Why Do You Need Mirrors In a Home Gym?

Most commercial gyms have mirrors all around the place. But do you need mirrors in a home gym or are they just for taking Instagram pictures? Here’s what you need to know.

The most important reason to put mirrors in your home gym is to check your exercise form. On heavy lifts, this is very important to prevent injuries and get the most efficient workout. However, it’s not necessary to cover all the walls in mirrors, one large mirror is enough.

Let’s get into the details of why you need mirrors in your home gym.

Why Do You Need Mirrors In Your Home Gym?

Gym mirrors are one of the most important pieces of equipment that you’ll never touch. Maybe you’ll touch them to clean them but otherwise, it’s better to leave them alone. But why do you need them?

No, gym mirrors aren’t just there to satisfy the gym bro who has to check out his own arms in self-adoration everywhere. Mirrors are also not for the gym girls who have to take suggestive Instagram pictures. Yes, that happens but is not the main purpose of mirrors in a gym. Gym mirrors are just there to reflect what you’re doing.

Serious bodybuilders use the mirrors to practice posing for a competition but that’s also a relatively small part of the population of a normal gym. 98% of people who go to a gym will never join a bodybuilding competition. The vast majority of people just want to get into shape. So why are there so many mirrors in the average gym?

Also, are gym mirrors different than normal mirrors? There are some key differences between regular and workout mirrors.

Mirrors are meant to be used to check your exercise form. For beginners this might not be immediately obvious since frankly, most beginners don’t really know what their exercise form is supposed to look like. When you’re starting out you don’t really know what to look for so mirrors are not as useful as a trainer.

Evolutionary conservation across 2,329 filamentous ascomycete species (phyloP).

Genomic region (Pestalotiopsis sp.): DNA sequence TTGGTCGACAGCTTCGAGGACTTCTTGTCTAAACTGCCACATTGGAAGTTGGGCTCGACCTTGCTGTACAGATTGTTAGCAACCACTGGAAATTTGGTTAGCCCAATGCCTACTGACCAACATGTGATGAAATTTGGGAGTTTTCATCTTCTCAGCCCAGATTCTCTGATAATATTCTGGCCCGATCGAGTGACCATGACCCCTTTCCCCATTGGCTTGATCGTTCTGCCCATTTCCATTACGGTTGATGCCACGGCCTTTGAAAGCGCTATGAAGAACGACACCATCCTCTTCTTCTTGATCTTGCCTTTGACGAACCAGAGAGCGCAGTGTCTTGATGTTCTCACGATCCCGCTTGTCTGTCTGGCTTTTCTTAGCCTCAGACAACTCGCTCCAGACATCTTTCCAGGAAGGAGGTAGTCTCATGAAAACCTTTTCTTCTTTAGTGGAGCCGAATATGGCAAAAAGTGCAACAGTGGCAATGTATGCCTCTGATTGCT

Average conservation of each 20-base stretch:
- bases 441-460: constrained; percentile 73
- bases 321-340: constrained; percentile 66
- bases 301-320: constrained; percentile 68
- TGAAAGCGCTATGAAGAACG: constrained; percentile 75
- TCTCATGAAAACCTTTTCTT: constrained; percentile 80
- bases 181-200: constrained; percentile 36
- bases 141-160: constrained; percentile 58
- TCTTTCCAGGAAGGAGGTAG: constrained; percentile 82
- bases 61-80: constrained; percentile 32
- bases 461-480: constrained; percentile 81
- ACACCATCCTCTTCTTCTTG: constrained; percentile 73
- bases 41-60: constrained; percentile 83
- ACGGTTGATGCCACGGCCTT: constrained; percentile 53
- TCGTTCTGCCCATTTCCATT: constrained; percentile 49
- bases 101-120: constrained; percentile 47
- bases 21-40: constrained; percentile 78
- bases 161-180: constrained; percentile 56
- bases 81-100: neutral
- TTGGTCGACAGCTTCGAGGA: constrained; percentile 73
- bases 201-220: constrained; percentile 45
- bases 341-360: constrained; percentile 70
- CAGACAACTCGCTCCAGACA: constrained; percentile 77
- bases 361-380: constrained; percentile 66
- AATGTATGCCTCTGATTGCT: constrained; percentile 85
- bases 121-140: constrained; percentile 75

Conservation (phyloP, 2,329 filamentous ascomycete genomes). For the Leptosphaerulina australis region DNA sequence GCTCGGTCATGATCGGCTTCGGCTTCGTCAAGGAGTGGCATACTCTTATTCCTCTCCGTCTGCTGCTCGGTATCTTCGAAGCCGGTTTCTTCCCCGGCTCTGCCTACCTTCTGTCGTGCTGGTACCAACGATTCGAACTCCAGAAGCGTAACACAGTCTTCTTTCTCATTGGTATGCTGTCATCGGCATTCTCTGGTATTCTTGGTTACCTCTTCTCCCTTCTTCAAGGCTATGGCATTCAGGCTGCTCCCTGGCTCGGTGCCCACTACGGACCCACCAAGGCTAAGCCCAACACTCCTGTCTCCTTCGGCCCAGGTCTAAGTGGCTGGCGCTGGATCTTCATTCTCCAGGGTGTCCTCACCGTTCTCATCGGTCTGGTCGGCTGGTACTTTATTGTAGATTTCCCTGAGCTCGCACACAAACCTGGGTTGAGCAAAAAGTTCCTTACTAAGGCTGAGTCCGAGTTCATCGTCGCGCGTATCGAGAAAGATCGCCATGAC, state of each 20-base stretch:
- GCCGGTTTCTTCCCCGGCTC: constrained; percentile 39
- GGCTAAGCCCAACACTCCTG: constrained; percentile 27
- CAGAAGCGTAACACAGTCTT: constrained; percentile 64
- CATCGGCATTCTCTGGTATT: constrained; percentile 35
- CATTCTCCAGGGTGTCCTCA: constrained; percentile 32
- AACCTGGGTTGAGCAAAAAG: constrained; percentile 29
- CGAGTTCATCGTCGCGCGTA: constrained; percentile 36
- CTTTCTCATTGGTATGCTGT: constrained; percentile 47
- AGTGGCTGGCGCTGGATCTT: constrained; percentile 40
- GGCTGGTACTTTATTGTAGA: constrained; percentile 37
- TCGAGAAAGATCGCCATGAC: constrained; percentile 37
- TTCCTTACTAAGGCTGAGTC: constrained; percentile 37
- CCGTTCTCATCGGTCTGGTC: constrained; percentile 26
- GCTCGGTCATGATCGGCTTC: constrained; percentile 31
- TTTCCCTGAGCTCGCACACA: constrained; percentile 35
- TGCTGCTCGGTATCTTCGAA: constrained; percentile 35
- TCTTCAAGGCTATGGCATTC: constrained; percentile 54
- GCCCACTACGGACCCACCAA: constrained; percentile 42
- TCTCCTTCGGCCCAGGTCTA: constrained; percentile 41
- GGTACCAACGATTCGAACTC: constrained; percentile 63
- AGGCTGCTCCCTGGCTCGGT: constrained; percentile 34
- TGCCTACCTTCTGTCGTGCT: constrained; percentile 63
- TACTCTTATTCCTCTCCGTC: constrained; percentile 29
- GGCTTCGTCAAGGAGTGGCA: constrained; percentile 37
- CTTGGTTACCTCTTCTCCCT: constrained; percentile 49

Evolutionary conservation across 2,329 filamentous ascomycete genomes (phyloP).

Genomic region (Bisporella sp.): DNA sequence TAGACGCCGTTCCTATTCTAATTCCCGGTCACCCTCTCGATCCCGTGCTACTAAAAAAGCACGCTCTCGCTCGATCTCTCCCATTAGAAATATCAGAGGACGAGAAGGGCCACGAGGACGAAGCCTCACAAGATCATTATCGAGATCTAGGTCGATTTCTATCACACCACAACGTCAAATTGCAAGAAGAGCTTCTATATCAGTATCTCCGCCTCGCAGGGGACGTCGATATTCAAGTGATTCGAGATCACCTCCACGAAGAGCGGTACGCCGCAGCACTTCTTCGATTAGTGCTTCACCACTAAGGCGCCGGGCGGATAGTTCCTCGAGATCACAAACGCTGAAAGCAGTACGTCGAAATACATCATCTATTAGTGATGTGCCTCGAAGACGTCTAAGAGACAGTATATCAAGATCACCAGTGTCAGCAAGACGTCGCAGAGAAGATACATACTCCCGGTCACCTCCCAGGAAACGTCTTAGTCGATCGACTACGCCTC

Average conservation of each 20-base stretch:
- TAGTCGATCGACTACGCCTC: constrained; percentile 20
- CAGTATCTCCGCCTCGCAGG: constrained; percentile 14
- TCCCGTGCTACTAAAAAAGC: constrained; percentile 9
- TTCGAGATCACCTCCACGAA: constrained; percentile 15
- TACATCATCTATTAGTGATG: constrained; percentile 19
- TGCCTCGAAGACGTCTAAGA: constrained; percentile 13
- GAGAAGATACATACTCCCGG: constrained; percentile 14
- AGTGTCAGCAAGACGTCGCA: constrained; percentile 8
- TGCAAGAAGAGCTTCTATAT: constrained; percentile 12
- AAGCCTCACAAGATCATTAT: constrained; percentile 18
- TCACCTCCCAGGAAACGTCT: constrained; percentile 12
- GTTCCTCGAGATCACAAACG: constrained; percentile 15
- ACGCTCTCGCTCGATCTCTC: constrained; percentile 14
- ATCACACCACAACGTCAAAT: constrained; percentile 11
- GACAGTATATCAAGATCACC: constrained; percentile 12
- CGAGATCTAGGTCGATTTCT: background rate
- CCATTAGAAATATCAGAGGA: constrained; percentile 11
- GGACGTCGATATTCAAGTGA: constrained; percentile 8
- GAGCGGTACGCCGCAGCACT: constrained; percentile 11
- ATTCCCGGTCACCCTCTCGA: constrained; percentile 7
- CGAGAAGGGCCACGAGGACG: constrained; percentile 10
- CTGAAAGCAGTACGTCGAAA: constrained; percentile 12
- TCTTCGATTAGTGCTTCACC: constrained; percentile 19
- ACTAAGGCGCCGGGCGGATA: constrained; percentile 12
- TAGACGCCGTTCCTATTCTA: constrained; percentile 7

Once you get to the level where you understand what a lift should look like, you don’t need the trainer as much and you can discover a lot of what’s going on just by looking in the mirror. Doing a lift with bad form can cause injuries pretty quickly. Doing a heavy deadlift with a rounded back is likely going to leave you with a painful back in the future. When you’ve got a mirror you get direct visual feedback so you can see if what you’re doing is right.

It’s not necessary to look at yourself 100% of the time but checking your form regularly is important.

Seeing yourself transform and improve over time is an added benefit that can help with finding the motivation to keep going to the gym. Get motivated, however, you can. Consistency and drive will give you the success you’re looking for in the gym. And in a home gym, nobody cares how you do that.

When you’re stretching, it can also be really useful to check yourself in the mirror. You can see if one side is tighter than the other and if you make any movements you shouldn’t be.

Mirrors are important in a home gym to check your form and progress so you can stay safe, prevent injuries, and stay motivated by your progress. Picking the right workout mirror is crucial to tick all those boxes though.

Or just click here if you want to find the best home or garage gym mirror. That recommendation takes size, material, quality, cost, and aesthetics into account.

Can You Build a Home Gym Without Mirrors?

While having a mirror to check your exercise form is a good idea, it’s not absolutely necessary.

If you lift lighter weights and are comfortable with your exercise form, you can skip the mirror. It’s possible to use a workout buddy to check your form for you (probably even better than a mirror if your buddy knows what lifts are supposed to look like.)

It’s also possible to video yourself and check after you’re done. This means you need a little stand or clamp for your phone to be able to aim it in the right spot.

I’ve written a post going into if you can build a home gym without a mirror. You can find it by clicking the link.


Hey, I'm Matt. Welcome to HomeGymResource.com. After working out in many different gyms for almost 20 years and helping people build their own home gyms, i've learned a few things i'd like to share with you.

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